The operation of commercial sex workers (CSWs) who transact online or those who work freelance increases the risk of transmission of sexually transmissible infections (STI), including the human immunodeficiency virus (HIV), which, if left untreated, progresses to AIDS.
Compared to CSWs employed in night spots who are required to undergo periodic tests for STIs prior to the issuance of a permit to work, CSWs who transact online or via text messages and freelance workers are not monitored, hence increasing the risk of acquiring or transmitting STIs to their clients, said City Health Services Office Nurse II Gayhope Alangsab.
“Our problem are the freelance CSWs and online prostitution. Uso na ngayon ang online booking through social media and we do not have control over it; so all we can do is to increase our awareness campaign,” Alangsab said.
Baguio Association of Nightspots president Mariquin Jaurigue said the 139 members of their association help in advocating safe sex by ensuring their workers comply with the requirements of the CHSO.
She said all member nightspots are strictly implementing the “no pink/blue card, no work,” policy.
The pink (for female CSW and massage attendants) or blue (for male CSW and massage attendants) cards are forms issued by the CHSO containing information the CSWs have undergone the required tests prior to working in night spots.
Every CSW is required to submit a smear, HIV-STI test, fecalysis, drug test, and chest X-ray every six months. Freelance sex workers on the other hand, cannot be obliged to undergo tests, Alangsab said.
The Philippines is one of the signatories to the United Nations General Assembly Political Declaration on Ending AIDS by 2030.
Despite the continuing and strengthened advocacy about how to prevent the spread of HIV and other STIs, cases continue to rise and some might not even be detected because some refuse to be tested and some do not know whom to approach to get tested, said Mikhail Taggueg of the Department of Health and concurrent coordinator of the Pilipinas Shell Foundation Inc. (PSFI).
PSFI is a partner of the DOH in provi-ding HIV prevention strategies through advocacy campaigns and distribution of free HIV-prevention commodities such as HIV and syphilis testing kits, pre-exposure prophylaxis, anti-retroviral drugs, condoms, and lubricants.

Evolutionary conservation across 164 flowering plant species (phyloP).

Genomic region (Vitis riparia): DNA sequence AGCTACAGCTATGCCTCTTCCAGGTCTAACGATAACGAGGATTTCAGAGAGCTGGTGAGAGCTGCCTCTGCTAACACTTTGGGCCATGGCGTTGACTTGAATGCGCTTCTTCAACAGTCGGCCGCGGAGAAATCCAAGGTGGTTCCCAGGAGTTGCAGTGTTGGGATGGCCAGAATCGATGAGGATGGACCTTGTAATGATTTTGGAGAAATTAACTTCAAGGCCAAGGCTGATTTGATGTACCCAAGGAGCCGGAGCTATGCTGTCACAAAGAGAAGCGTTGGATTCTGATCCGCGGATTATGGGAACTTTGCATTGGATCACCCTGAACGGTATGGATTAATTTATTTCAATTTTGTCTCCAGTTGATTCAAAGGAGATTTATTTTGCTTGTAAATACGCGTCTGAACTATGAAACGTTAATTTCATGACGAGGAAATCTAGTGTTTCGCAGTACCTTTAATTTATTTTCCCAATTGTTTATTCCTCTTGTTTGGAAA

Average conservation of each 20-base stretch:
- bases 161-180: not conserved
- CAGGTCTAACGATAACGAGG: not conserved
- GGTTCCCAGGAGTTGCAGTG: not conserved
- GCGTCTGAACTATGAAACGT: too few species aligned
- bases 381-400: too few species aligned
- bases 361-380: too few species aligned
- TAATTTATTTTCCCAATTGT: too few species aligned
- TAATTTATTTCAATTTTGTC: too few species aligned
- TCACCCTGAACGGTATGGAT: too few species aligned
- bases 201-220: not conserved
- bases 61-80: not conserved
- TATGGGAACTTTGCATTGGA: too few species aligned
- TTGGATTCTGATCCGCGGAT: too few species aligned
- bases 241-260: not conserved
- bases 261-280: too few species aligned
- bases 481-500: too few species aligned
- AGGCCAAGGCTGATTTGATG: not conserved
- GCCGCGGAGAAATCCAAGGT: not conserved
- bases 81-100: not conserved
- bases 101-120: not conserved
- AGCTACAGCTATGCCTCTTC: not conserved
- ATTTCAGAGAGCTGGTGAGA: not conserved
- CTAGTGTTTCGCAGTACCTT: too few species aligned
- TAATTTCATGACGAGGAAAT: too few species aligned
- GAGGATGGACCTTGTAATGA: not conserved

In the Cordillera, 1,078 cases have been recorded from March 1984 to March 2023. This excludes the newly diagnosed 25 cases in Baguio, which were recorded from January to March.
Taggueg said 90 percent of the newly diagnosed cases are men having sex with men who are between 15 and 25 years old.
Taggueg said there could be more who may already have the virus but are not yet aware. He encouraged those who are sexually active to undergo testing, practice protected sex, and stick to one partner.
“Taboo pa rin kasi ang usaping sex. Marami pa ring nahihiyang kumuha ng free commodities such as condoms or lubricants,” Taggueg said but reiterated their advocating for practice of safe sex is not equal to promoting sex culture to thrive.
He also clarified while majority of those infected are MSM, anyone, regardless of age or gender, can get infected.
“Huwag matakot magpa-check para maagapan agad. Our goal is to lessen those who die from the complications (of HIV infection),” Taggueg said.
He reiterated testing is confidential.
He said the advantage of voluntarily screening is they can immediately provide counseling and treatment to those found positive of HIV.
He also assured that with advances in medical science, those afflicted with the virus can live a long and productive life as long as they stick to their treatment regimen.
Taggueg added the current anti-retroviral drugs (ARV) have lesser side effects compared to the past ARVs.
The DOH and the CHSO will hold separate AIDS candlelight memorial ceremonies on May 29 and 30.
The event on May 29 will be held at the Saint Louis University-Center, Assumption Road and on May 30 at the Burnham Park view deck.
The memorial on May 30 will include a free testing in the same venue.
The AIDS candlelight memorial is a yearly event to remember those who died due to the complications of HIV-AIDS and a movement to remove the social stigma associated with having the infection. – Rimaliza A. Opiña